Lastly, Game Play – Standing and Cheating:

Idol markers are not impassable; stand on them.  Cheat Initiative unless you literally cannot afford to do so.

The rules of Corrupted Idols makes no mention of impassable traits on the markers, whereas Turf War does.  This means you can stand atop Idol markers with impunity, boxing out your opponent’s valuable tech pieces, namely Don’t Mind Me models.  Standing on top a marker at the very least denies it from your opponent, and potentially secures it for your scoring. Additionally, I’ve seen boards where players have used large (vertically) 30mm markers for Idols, often with a flag or statute attached (very narrative, I do approve), however, this creates the illusion that they are impassible – do not hesitate to change these out, or call a TO in more official settings to adjust the board as needed.

As the locations of the markers are determined, never, never hesitate to Cheat Initiative, if that will impede your opponent in anyway:  Cheat to place the Idol in your designated zone?  Do it.  Cheat to place it in the contested center zone, and not their zone?  Do it.  Cheat to toss it to the location without any models, denying both players?  Do it.  Cheat a midrange card to force your opponent to cheat a better card?  Do it.  This cheating idea goes double for any crew with access to Arcane Reservoir, since you will have the extra card to spend. 

And there you have it, my top tricks and philosophy to play Corrupted Idols in Malifaux 3E.  Please feel free to reach out on Facebook to comment and share your thoughts and remember, Bad Things Happen.

Sunday, July 14, 2019

How To Play the Marshal Keyword Crew- by guest bloggist Paul Harden

My First Round of Museon Con, I was paired with a Lady Justice crew and, outside of stuffing lady Justice to the gills with Brilliance for now purpose, got my ass handed to me. Lady Justice being a beast was not a huge surprise, but there were other members of the crew that took me buy surprise. So, I reached out to the crew’s player (Paul Harden) to put together a brief look at his crew, how it works, and what players can expect when they bring it to the tabletop (or sit across from it.)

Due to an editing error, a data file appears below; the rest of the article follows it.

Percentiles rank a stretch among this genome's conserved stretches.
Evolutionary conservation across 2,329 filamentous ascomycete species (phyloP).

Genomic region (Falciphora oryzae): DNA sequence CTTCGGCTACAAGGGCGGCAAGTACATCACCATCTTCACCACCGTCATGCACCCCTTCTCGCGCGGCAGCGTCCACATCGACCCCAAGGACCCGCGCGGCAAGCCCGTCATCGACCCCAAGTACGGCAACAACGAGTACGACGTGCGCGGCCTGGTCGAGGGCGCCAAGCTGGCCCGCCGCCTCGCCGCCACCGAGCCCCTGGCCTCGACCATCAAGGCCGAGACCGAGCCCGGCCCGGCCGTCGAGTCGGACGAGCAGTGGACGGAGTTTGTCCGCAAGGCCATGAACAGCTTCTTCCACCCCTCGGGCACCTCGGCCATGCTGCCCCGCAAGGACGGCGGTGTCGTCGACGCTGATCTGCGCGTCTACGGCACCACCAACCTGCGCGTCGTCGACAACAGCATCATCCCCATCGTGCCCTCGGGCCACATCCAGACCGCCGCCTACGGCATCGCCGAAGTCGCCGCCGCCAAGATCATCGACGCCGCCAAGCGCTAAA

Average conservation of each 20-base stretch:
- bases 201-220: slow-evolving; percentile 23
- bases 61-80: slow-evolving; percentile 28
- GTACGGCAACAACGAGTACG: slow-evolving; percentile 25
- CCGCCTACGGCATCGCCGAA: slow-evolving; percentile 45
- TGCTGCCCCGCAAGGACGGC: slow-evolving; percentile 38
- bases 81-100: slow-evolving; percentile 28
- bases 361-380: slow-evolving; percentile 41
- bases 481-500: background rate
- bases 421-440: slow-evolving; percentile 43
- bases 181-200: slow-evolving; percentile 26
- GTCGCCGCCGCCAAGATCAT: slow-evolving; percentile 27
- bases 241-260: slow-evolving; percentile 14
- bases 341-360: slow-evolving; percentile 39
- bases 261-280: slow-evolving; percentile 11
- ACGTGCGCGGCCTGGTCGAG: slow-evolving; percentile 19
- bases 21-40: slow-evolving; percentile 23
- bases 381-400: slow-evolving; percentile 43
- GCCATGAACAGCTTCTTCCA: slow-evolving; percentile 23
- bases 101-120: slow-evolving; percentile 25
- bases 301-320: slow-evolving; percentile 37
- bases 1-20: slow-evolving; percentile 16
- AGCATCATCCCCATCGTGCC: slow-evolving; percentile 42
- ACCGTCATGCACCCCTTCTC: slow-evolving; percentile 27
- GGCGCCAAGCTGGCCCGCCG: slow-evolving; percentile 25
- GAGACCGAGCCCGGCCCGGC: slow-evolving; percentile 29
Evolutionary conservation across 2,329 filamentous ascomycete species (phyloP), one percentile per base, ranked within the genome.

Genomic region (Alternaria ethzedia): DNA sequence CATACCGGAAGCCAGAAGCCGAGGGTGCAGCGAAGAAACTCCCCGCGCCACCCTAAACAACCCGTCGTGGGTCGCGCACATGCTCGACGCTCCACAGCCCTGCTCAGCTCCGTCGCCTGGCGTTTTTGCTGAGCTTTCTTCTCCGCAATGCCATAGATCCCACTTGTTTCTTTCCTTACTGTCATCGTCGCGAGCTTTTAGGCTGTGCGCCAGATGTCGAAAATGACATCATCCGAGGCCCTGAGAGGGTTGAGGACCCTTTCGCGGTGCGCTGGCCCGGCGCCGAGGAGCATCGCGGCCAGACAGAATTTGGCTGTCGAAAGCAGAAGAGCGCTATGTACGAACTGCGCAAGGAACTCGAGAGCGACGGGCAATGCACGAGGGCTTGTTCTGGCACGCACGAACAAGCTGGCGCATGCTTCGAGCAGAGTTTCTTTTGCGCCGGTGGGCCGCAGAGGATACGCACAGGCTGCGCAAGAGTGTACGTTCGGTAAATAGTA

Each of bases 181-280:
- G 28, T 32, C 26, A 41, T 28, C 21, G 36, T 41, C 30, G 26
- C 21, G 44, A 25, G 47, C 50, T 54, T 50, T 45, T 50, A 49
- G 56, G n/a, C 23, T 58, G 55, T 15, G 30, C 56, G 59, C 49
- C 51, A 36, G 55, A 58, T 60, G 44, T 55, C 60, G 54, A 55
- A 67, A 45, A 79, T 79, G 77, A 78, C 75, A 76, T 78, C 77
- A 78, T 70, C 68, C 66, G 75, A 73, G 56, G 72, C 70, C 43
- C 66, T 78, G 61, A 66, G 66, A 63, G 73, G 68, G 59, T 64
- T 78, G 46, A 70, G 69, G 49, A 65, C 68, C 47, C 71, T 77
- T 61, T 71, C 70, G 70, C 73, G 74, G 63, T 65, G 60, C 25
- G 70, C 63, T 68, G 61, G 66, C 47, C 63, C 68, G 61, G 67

How Does the Crew Work?

The Marshals play as a semi tanky crew with average speed and decent damage. All
models (besides the totem) have become harder to kill; Hard to Wound and Unnatural Vigor
(After killing an enemy model, this model heals 2). They can best be utilized for kill centered
Strats and Scheme, though have some models that can move if needed for schemey games.

How Has the Crew/Keyword Changed Since M2E?

There are some minor changes to the models with the edition change, but for the most
part fit a similar role from 2e to 3e. They like to kill models and try to stop summoners and
corpse/scrap marker abilities.

Who are the Key Pieces in the Keyword, and What Are Their Roles?

I believe the Key Pieces are the non-minion/non-totem models.

Lady Justice: She is still the same beater she was in 2e with the place upgrade. My best
description of her is a target for your opponent. She can heal with the keyword ability and
Juggernaut. Additionally, this edition she gained hard to wound, which is fantastic as everyone
focuses. She did get a reduction in her attack stat, though she can potentially make 7 attacks in
one turn.

The Lone Marshal: I feel this model is very similar to 2e. He has Run and Gun, a 14”
projectile attack, With Mv 7. Realistically there is very little reason why this model should not
have at least one attack a turn, every turn including turn 1. Best use is to inflict a little damage
while setting up and running schemes (e.g. charge and shoot for first action, then scheme,
move, shoot for second action). Also, he is Ruthless, giving a distinct advantage over Terrifying